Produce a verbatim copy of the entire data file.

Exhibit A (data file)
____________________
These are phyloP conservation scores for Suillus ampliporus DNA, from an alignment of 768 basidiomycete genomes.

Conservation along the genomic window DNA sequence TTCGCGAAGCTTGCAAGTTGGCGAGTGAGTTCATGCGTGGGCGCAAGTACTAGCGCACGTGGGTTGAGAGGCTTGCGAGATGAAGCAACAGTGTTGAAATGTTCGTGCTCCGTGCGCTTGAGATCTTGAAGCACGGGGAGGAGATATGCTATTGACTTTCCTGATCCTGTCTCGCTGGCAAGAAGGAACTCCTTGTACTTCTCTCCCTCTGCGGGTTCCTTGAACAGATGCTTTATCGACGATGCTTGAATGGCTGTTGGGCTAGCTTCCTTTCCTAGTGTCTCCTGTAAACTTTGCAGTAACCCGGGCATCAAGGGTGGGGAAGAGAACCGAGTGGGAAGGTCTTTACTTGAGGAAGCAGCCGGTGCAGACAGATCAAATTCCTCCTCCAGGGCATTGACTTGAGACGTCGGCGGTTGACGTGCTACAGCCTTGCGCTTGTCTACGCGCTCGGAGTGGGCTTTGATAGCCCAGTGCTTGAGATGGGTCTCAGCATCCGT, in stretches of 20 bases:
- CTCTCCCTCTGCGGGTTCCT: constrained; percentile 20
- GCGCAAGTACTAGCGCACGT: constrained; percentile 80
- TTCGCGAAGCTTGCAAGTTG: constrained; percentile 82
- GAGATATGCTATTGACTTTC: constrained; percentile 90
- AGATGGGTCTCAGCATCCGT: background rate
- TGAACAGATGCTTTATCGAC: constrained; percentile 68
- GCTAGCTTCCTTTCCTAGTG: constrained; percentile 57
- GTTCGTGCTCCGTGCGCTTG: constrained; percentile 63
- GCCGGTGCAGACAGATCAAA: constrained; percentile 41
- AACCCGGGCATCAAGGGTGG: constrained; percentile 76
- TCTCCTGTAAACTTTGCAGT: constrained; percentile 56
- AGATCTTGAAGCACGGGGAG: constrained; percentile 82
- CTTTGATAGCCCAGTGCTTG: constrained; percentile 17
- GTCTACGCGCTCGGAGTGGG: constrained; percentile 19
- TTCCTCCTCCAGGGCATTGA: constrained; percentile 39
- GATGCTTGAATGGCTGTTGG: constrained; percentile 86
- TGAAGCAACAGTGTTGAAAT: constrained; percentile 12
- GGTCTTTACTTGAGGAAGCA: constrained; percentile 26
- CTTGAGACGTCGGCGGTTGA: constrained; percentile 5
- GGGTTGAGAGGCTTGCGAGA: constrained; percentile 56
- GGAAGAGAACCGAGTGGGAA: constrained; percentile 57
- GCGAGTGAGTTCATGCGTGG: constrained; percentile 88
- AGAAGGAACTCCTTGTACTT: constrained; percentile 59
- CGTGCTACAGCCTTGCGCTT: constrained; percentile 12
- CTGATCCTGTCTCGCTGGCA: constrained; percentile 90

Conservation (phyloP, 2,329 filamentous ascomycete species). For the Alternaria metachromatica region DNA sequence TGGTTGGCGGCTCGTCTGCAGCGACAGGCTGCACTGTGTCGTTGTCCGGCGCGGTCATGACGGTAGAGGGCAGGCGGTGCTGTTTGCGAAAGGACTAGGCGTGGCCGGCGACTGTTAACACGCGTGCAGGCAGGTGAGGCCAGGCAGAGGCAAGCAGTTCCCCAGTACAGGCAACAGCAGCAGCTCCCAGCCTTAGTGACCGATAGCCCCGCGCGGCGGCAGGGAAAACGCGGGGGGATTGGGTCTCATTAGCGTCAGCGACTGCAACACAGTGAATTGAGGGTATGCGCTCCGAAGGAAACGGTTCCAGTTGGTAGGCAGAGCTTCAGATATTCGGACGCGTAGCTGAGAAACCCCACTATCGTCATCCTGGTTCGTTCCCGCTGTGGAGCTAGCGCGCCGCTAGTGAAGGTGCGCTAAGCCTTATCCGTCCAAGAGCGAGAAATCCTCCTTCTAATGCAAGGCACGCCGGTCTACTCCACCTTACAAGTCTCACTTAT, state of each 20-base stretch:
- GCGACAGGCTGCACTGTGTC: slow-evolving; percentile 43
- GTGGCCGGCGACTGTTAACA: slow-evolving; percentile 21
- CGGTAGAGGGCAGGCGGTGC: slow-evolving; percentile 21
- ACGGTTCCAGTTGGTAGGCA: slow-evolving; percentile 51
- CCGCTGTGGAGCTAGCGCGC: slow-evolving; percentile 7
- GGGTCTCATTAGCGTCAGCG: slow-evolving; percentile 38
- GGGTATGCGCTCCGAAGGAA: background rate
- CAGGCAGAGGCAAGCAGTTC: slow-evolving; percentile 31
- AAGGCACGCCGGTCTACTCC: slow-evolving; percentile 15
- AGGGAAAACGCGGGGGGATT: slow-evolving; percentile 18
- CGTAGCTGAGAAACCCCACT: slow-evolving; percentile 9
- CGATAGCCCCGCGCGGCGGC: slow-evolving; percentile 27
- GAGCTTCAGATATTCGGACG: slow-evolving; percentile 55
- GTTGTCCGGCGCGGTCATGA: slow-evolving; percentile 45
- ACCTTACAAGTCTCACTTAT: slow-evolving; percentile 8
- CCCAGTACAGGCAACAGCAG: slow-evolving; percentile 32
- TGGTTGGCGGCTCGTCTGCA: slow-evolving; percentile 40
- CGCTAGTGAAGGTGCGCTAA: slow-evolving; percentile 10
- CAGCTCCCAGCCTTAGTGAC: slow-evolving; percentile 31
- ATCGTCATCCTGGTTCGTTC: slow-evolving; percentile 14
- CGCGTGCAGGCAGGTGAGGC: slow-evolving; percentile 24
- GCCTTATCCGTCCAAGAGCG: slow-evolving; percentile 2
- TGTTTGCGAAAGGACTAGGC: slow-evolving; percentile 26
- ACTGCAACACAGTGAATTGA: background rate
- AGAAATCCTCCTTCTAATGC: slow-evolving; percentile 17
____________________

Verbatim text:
These are phyloP conservation scores for Suillus ampliporus DNA, from an alignment of 768 basidiomycete genomes.

Conservation along the genomic window DNA sequence TTCGCGAAGCTTGCAAGTTGGCGAGTGAGTTCATGCGTGGGCGCAAGTACTAGCGCACGTGGGTTGAGAGGCTTGCGAGATGAAGCAACAGTGTTGAAATGTTCGTGCTCCGTGCGCTTGAGATCTTGAAGCACGGGGAGGAGATATGCTATTGACTTTCCTGATCCTGTCTCGCTGGCAAGAAGGAACTCCTTGTACTTCTCTCCCTCTGCGGGTTCCTTGAACAGATGCTTTATCGACGATGCTTGAATGGCTGTTGGGCTAGCTTCCTTTCCTAGTGTCTCCTGTAAACTTTGCAGTAACCCGGGCATCAAGGGTGGGGAAGAGAACCGAGTGGGAAGGTCTTTACTTGAGGAAGCAGCCGGTGCAGACAGATCAAATTCCTCCTCCAGGGCATTGACTTGAGACGTCGGCGGTTGACGTGCTACAGCCTTGCGCTTGTCTACGCGCTCGGAGTGGGCTTTGATAGCCCAGTGCTTGAGATGGGTCTCAGCATCCGT, in stretches of 20 bases:
- CTCTCCCTCTGCGGGTTCCT: constrained; percentile 20
- GCGCAAGTACTAGCGCACGT: constrained; percentile 80
- TTCGCGAAGCTTGCAAGTTG: constrained; percentile 82
- GAGATATGCTATTGACTTTC: constrained; percentile 90
- AGATGGGTCTCAGCATCCGT: background rate
- TGAACAGATGCTTTATCGAC: constrained; percentile 68
- GCTAGCTTCCTTTCCTAGTG: constrained; percentile 57
- GTTCGTGCTCCGTGCGCTTG: constrained; percentile 63
- GCCGGTGCAGACAGATCAAA: constrained; percentile 41
- AACCCGGGCATCAAGGGTGG: constrained; percentile 76
- TCTCCTGTAAACTTTGCAGT: constrained; percentile 56
- AGATCTTGAAGCACGGGGAG: constrained; percentile 82
- CTTTGATAGCCCAGTGCTTG: constrained; percentile 17
- GTCTACGCGCTCGGAGTGGG: constrained; percentile 19
- TTCCTCCTCCAGGGCATTGA: constrained; percentile 39
- GATGCTTGAATGGCTGTTGG: constrained; percentile 86
- TGAAGCAACAGTGTTGAAAT: constrained; percentile 12
- GGTCTTTACTTGAGGAAGCA: constrained; percentile 26
- CTTGAGACGTCGGCGGTTGA: constrained; percentile 5
- GGGTTGAGAGGCTTGCGAGA: constrained; percentile 56
- GGAAGAGAACCGAGTGGGAA: constrained; percentile 57
- GCGAGTGAGTTCATGCGTGG: constrained; percentile 88
- AGAAGGAACTCCTTGTACTT: constrained; percentile 59
- CGTGCTACAGCCTTGCGCTT: constrained; percentile 12
- CTGATCCTGTCTCGCTGGCA: constrained; percentile 90

Conservation (phyloP, 2,329 filamentous ascomycete species). For the Alternaria metachromatica region DNA sequence TGGTTGGCGGCTCGTCTGCAGCGACAGGCTGCACTGTGTCGTTGTCCGGCGCGGTCATGACGGTAGAGGGCAGGCGGTGCTGTTTGCGAAAGGACTAGGCGTGGCCGGCGACTGTTAACACGCGTGCAGGCAGGTGAGGCCAGGCAGAGGCAAGCAGTTCCCCAGTACAGGCAACAGCAGCAGCTCCCAGCCTTAGTGACCGATAGCCCCGCGCGGCGGCAGGGAAAACGCGGGGGGATTGGGTCTCATTAGCGTCAGCGACTGCAACACAGTGAATTGAGGGTATGCGCTCCGAAGGAAACGGTTCCAGTTGGTAGGCAGAGCTTCAGATATTCGGACGCGTAGCTGAGAAACCCCACTATCGTCATCCTGGTTCGTTCCCGCTGTGGAGCTAGCGCGCCGCTAGTGAAGGTGCGCTAAGCCTTATCCGTCCAAGAGCGAGAAATCCTCCTTCTAATGCAAGGCACGCCGGTCTACTCCACCTTACAAGTCTCACTTAT, state of each 20-base stretch:
- GCGACAGGCTGCACTGTGTC: slow-evolving; percentile 43
- GTGGCCGGCGACTGTTAACA: slow-evolving; percentile 21
- CGGTAGAGGGCAGGCGGTGC: slow-evolving; percentile 21
- ACGGTTCCAGTTGGTAGGCA: slow-evolving; percentile 51
- CCGCTGTGGAGCTAGCGCGC: slow-evolving; percentile 7
- GGGTCTCATTAGCGTCAGCG: slow-evolving; percentile 38
- GGGTATGCGCTCCGAAGGAA: background rate
- CAGGCAGAGGCAAGCAGTTC: slow-evolving; percentile 31
- AAGGCACGCCGGTCTACTCC: slow-evolving; percentile 15
- AGGGAAAACGCGGGGGGATT: slow-evolving; percentile 18
- CGTAGCTGAGAAACCCCACT: slow-evolving; percentile 9
- CGATAGCCCCGCGCGGCGGC: slow-evolving; percentile 27
- GAGCTTCAGATATTCGGACG: slow-evolving; percentile 55
- GTTGTCCGGCGCGGTCATGA: slow-evolving; percentile 45
- ACCTTACAAGTCTCACTTAT: slow-evolving; percentile 8
- CCCAGTACAGGCAACAGCAG: slow-evolving; percentile 32
- TGGTTGGCGGCTCGTCTGCA: slow-evolving; percentile 40
- CGCTAGTGAAGGTGCGCTAA: slow-evolving; percentile 10
- CAGCTCCCAGCCTTAGTGAC: slow-evolving; percentile 31
- ATCGTCATCCTGGTTCGTTC: slow-evolving; percentile 14
- CGCGTGCAGGCAGGTGAGGC: slow-evolving; percentile 24
- GCCTTATCCGTCCAAGAGCG: slow-evolving; percentile 2
- TGTTTGCGAAAGGACTAGGC: slow-evolving; percentile 26
- ACTGCAACACAGTGAATTGA: background rate
- AGAAATCCTCCTTCTAATGC: slow-evolving; percentile 17